What type of footwear do you use with a drysuit, to keep your feet warm inside your booties?
I’m more likely to wear warm neoprene
booties OUTSIDE the drysuit booties. Inside I would wear wool or polyester socks.
which in most cases are a mix of wool and synthetics. I’ve taken to wearing 'em all year round
socks inside, or neo outside
I was wearing various thickness (depending on temperature) socks inside the drysuit booties, and cheap water socks outside. That worked fine, until I lost a water sock on two successive paddles (where I swam in the surf).
Now I am trying Kokatat Nomads. Don’t really need the gator part of it for most of my paddles in a dry suit (though I could see a benefit if I miss time it such that the tide is out and their is mud between water and landing point), but the booties keep me warm and the “laces” keep it on tight.
Tried various combinations of wool inside, neo inside or outside, water shoes, neo booties, and neo mukluks outside. I have yet to find anything that keeps my feet really warm. What seems most effective it to overheat your core, wear a hat, and hope your cool feet feel good by comparison.
Felted wool boot socks
the felting is the key.
however I wonder if these would damage your booties. I have not tried them
If they got hot enough…
…to damage the suit, they would damage your feet, too.
Smartwool or alpaca blend socks
Same as for hiking, except that the arch support part doesn't matter so much. So anything that breathes and is warm enough for the likely temps that cause the wearing of a dry suit. You can also add a thin wicking base layer of socks.
Mukluks or regular paddling shoes outside, just sized up a bit to handle the bootie.
a liner sock made of polypro for wicking and comfort, then a fleece sock over that for warmth, chota mucklucks over the dry suit.
Dry warm feet is one of the main reasons I prefer dry gear to wet gear.
This is something I learned from hiking in boots. Using some antiperspirant on your feet prevents much of the sweating that becomes a problem. The sweat isn’t really helping if it’s not free to evaporate so may as well block it.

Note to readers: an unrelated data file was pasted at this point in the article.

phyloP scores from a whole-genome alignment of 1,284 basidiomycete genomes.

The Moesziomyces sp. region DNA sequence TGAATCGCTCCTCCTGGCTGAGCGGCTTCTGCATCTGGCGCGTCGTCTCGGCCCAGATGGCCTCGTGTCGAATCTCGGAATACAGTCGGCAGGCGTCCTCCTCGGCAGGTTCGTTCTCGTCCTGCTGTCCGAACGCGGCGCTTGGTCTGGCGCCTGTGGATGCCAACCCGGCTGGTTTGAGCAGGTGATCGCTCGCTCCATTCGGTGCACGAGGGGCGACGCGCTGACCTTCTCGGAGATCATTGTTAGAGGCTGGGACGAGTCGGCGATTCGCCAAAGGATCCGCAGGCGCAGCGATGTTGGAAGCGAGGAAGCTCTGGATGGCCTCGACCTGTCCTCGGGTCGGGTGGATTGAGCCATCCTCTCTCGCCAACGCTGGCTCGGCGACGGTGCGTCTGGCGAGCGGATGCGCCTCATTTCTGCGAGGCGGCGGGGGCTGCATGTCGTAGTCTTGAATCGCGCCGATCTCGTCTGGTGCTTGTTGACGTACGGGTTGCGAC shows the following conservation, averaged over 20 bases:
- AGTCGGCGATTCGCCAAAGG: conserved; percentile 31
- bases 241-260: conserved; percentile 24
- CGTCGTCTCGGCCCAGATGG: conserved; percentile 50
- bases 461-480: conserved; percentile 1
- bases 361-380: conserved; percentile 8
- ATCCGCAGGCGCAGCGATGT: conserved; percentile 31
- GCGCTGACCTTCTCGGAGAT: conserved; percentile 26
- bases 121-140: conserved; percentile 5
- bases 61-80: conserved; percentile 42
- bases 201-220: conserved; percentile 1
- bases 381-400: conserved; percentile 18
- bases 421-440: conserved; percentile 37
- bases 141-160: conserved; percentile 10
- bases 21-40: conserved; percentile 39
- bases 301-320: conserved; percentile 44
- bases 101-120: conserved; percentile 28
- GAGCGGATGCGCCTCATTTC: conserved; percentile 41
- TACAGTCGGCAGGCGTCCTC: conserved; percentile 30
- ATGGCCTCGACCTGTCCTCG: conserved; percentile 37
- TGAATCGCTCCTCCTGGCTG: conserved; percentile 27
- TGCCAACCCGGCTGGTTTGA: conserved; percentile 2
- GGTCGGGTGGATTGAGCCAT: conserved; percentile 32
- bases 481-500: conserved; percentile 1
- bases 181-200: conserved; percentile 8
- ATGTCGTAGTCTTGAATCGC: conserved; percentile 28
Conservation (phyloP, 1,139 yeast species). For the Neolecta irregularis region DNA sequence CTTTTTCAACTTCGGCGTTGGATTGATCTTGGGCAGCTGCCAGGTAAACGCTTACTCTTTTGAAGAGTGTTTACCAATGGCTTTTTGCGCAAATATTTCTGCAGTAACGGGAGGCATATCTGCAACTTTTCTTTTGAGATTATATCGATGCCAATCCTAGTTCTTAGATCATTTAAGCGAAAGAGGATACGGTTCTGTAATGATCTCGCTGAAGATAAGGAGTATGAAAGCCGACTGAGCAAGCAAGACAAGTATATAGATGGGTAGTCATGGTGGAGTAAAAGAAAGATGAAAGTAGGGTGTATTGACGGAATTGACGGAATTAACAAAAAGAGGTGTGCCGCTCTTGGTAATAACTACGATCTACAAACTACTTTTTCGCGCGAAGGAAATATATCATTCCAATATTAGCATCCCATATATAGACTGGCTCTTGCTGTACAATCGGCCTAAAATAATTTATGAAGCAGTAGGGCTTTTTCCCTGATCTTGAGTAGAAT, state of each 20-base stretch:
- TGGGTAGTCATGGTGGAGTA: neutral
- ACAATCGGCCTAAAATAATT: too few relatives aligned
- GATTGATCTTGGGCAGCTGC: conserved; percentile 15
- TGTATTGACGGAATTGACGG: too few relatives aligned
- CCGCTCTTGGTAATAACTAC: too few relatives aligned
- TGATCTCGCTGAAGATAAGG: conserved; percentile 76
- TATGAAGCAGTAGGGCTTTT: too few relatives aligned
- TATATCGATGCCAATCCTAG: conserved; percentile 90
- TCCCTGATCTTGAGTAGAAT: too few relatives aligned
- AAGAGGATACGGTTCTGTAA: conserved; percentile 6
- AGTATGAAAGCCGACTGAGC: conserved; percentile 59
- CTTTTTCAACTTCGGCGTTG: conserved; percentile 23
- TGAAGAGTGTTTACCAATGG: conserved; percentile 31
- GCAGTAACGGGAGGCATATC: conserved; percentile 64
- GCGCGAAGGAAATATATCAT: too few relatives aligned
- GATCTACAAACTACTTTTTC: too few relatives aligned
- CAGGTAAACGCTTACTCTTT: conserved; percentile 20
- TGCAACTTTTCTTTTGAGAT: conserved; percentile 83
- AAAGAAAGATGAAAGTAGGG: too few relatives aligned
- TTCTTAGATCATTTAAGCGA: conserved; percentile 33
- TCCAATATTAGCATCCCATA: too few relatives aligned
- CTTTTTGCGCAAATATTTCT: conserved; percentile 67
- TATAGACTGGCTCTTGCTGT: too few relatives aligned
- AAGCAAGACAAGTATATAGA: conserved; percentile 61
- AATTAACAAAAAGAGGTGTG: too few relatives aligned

they are used all the time inside downhill ski boots…
I’ve toyed with the idea…
...of getting some for cold weather cycling, but most I've seen are very expensive. At the price of these, it may be worth a shot.
Not sure this is on topic but I recently emailed Chota Boots about them making a exterior overboot for neoprene waders. Their reply was they make a boot called WW700 Caney Fork boots for just such a purpose. It has a removable dual insole you can take out to make room for neoprene booties. they supposedly only weigh 40 oz./ pair. lighter than commonly available waders boots. I was looking for a overboot for backpacking/fishing into remote lakes, and needed a lite-weight boot to carry that fits over neoprene waders booties. i always used wool socks under my waders, the poly dries my feet out too much and besides there’s nowhere’s for the moisture to wick too and evaporate.
Thick neoprene booties…
work pretty well for that (into the low 30’s anyway)
>…of getting some for cold weather cycling, but >most I’ve seen are very expensive. At the price of >these, it may be worth a shot.
For me, size is the issue. I use two
pairs of heavy poly pro socks in and NRS Rodeo Socks out. Keeps the space consumption to a minimum and still is warm. Bill
Is it a drysuit with built in booties?
The most efficient method of keeping feet warm, is to keep them dry. If you have a drysuit with latex seals, and no attached/built in booties, then the best method is to have latex socks added. (This can be a, done at home job.) If you already have dry feet, then I wear either a wool hiking style sock, or a pile sock under the booty - both work well. I personally prefer a neoprene sock over the drysuit booty, along with a water shoe of some type. So that my balance is unaffected, by loss of traction. Otherwise a standard neoprene booty works well, over the drysuit booty.